UNITED NATIONS (AP) — U.N. Security Council members approved a statement Wednesday calling for a reversal of the military coup in Myanmar and strongly condemning the violence against peaceful protesters and calling for “utmost restraint” by the military, three council diplomats said.
The diplomats, who said the presidential statement had been approved by all 15 council members including Myanmar’s neighbor and friend China, spoke on condition of anonymity ahead of its official adoption at a council meeting expected later Wednesday. A presidential statement is a step below a resolution but becomes part of the official record of the U.N.’s most powerful body.
The British-drafted statement, obtained by The Associated Press, calls for the immediate release of government leaders including State Counsellor Aung San Suu Kyi and President Win Myint who have been detained since the Feb. 1 military coup.
It supports the country’s democratic transition and “stresses the need to uphold democratic institutions and processes, refrain from violence, fully respect human rights and fundamental freedoms and uphold the rule of law.”
The coup reversed years of slow progress toward democracy in Myanmar, which for five decades had languished under strict military rule that led to international isolation and sanctions. As the generals loosened their grip, culminating in Suu Kyi’s rise to power after 2015 elections, the international community responded by lifting most sanctions and pouring investment into the country.
Opposition to the coup is being spearheaded by young people who lived in freedom for 10 years and has wide support throughout the country from civil servants, railway workers who were targeted Wednesday, Buddhist monks, and people of all classes and ages.
Security forces have responded with mass arrests and at times lethal force. At least 60 protesters have been killed since the military takeover, according to the independent Assistance Association for Political Prisoners. Authorities have also moved to shut down independent reporting, both through arrests of journalists and the closure of media outlets — but the protests have continued despite the crackdowns and increasingly violent tactics of security forces.
The statement which all council members agreed to on Wednesday is weaker than the initial draft circulated by the United Kingdom which would have condemned the military coup in Myanmar and threatened “possible measures under the U.N. Charter” — U.N. language for sanctions — “should the situation deteriorate further.”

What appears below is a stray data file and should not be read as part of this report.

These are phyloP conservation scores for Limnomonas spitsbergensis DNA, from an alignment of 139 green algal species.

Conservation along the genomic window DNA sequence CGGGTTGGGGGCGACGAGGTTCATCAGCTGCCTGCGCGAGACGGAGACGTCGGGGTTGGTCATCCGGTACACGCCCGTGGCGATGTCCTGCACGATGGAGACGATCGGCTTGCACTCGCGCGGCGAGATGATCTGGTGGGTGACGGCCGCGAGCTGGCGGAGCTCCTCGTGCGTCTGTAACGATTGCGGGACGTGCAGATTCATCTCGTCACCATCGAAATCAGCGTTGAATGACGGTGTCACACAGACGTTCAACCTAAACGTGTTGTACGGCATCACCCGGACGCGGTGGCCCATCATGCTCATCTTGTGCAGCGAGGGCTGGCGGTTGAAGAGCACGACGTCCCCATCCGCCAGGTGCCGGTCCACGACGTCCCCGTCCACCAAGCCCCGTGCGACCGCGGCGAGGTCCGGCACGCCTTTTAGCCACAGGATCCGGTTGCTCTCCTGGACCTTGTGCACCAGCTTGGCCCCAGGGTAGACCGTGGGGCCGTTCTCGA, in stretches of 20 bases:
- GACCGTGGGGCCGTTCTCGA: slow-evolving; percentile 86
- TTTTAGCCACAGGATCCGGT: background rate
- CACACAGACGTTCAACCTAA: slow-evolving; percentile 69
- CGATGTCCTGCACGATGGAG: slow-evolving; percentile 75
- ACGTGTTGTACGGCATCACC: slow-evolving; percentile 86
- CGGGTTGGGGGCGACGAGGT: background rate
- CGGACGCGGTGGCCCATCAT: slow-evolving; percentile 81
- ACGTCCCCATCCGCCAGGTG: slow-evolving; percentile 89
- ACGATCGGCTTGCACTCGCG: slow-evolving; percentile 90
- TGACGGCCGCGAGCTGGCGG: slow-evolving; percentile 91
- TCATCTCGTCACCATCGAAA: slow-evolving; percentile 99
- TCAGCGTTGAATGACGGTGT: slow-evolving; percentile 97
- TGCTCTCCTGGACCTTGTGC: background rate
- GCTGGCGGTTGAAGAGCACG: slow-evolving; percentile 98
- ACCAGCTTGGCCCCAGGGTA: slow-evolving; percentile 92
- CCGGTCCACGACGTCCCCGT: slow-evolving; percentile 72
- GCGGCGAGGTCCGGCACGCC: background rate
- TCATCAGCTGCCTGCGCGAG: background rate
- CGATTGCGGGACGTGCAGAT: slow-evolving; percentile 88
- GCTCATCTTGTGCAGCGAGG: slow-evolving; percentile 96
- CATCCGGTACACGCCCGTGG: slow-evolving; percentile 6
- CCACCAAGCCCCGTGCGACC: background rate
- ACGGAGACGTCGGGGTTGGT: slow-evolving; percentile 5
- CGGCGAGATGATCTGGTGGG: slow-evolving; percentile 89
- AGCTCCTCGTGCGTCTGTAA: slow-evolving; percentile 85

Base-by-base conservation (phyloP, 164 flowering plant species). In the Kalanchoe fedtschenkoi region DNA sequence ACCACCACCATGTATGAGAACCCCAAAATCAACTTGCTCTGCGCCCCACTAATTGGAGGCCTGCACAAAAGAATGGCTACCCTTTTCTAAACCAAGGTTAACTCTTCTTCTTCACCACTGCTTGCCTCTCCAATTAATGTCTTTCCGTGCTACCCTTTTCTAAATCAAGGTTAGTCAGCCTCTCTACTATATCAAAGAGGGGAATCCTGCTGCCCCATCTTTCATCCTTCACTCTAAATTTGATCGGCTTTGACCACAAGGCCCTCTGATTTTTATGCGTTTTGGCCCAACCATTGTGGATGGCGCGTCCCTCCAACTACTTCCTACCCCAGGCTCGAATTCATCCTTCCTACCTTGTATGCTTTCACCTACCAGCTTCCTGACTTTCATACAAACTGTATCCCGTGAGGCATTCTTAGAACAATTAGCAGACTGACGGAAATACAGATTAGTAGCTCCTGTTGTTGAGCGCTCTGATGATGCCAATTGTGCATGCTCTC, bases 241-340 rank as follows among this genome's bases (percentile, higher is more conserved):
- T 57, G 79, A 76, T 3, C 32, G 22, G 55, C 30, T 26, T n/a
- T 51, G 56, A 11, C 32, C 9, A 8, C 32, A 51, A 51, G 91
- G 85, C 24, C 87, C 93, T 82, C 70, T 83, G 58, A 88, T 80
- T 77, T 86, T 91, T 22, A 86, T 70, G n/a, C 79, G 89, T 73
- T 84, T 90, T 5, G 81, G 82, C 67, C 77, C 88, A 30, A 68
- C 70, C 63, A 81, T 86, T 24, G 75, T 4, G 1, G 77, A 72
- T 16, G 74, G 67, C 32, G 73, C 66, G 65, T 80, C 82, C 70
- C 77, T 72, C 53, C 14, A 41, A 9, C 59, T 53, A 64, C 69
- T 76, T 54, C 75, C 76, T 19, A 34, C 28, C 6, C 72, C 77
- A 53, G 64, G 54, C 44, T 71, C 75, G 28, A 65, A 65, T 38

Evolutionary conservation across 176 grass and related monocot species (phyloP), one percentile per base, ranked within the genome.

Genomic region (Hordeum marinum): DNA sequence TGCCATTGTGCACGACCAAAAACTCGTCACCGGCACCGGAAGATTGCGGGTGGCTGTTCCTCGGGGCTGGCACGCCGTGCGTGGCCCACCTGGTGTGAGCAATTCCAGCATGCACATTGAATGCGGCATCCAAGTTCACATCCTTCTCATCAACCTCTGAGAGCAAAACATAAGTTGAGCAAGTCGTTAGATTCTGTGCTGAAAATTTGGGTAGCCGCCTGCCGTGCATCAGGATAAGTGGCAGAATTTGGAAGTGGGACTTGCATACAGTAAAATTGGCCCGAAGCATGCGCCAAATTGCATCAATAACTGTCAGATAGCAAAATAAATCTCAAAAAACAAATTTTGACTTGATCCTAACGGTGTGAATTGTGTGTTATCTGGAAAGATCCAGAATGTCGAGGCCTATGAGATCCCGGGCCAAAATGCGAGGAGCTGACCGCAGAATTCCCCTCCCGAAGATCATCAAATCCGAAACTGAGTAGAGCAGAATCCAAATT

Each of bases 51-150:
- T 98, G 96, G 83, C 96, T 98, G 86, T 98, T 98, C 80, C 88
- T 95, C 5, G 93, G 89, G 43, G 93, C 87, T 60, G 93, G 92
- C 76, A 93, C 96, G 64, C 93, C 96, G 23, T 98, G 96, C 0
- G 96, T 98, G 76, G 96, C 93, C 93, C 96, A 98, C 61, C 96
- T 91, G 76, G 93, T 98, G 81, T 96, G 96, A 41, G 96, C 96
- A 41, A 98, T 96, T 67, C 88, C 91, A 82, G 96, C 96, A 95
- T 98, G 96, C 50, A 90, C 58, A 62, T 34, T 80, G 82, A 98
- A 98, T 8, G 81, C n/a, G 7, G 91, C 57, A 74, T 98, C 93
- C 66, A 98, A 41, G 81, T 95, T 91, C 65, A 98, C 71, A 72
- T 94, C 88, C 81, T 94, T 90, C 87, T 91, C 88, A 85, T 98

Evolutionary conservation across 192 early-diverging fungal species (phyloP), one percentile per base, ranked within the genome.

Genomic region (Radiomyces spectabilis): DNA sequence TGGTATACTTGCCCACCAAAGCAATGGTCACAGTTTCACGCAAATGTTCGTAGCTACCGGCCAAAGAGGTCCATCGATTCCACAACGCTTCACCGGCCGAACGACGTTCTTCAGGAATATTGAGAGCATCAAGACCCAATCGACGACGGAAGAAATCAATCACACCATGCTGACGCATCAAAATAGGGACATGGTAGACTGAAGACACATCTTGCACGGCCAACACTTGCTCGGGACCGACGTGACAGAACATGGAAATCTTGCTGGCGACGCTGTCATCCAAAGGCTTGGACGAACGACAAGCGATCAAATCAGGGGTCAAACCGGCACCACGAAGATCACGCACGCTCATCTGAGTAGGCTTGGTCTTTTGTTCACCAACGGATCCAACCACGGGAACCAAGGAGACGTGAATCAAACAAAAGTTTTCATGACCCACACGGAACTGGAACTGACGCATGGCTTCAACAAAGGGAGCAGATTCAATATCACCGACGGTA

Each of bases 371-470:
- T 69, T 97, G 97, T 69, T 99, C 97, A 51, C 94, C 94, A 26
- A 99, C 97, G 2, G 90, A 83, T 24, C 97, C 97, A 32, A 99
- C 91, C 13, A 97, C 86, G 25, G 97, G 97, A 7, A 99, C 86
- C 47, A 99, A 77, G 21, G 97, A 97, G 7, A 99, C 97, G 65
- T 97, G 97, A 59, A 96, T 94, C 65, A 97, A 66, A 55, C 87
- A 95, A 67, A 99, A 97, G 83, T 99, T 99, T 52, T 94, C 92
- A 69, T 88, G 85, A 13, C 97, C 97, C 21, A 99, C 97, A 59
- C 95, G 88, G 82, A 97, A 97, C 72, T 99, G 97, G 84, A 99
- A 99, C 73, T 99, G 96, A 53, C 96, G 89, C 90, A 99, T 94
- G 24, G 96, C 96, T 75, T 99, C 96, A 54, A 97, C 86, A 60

Diplomats said council members China, Russia, India, which is also a neighbor of Myanmar, and Vietnam, which is a member of the 10-nations Association of Southeast Asian Nations known as ASEAN, along with Myanmar, objected to provisions in earlier drafts of the statement.
Nonetheless, it will be the first presidential statement on Myanmar adopted since 2017 and reflects council unity in trying to reverse the coup.
The statement also “highlights that the current situation has the potential to exacerbate existing challenges in Rakhine state,” where a military crackdown in 2017 involving mass rape, murders and the torching of villages led more than 700,000 Rohingya Muslims to flee to neighboring Bangladesh, as well as in other regions.
It expresses concern that “recent developments pose particular serious challenges for the voluntary, safe, dignified, and sustainable return of Rohingya refugees and internally displaced persons.”
“It is vital that the rights of minorities are fully protected,” the statement stressed.
It encourages the pursuit of “constructive dialogue and reconciliation in accordance with the will and interests of the people of Myanmar.”
The statement commends ASEAN’s continuing efforts “to engage with all relevant parties in Myanmar.”
It calls for “safe and unimpeded humanitarian access to all people in need.”
It reiterates support for U.N. special envoy Christine Schraner Burgener and encourages her efforts to maintain communication and “engage intensively with all relevant parties in Myanmar, and to visit Myanmar as soon as possible.”
Schraner Burgener, who has an office in the capital, Naypyitaw, said last week the military told her the time isn’t right yet for a visit.
She said she doesn’t have “the solution on the silver plate” but she has some ideas, which she didn’t disclose, that she wants to discuss with the military, Suu Kyi, ousted parliamentarians and others.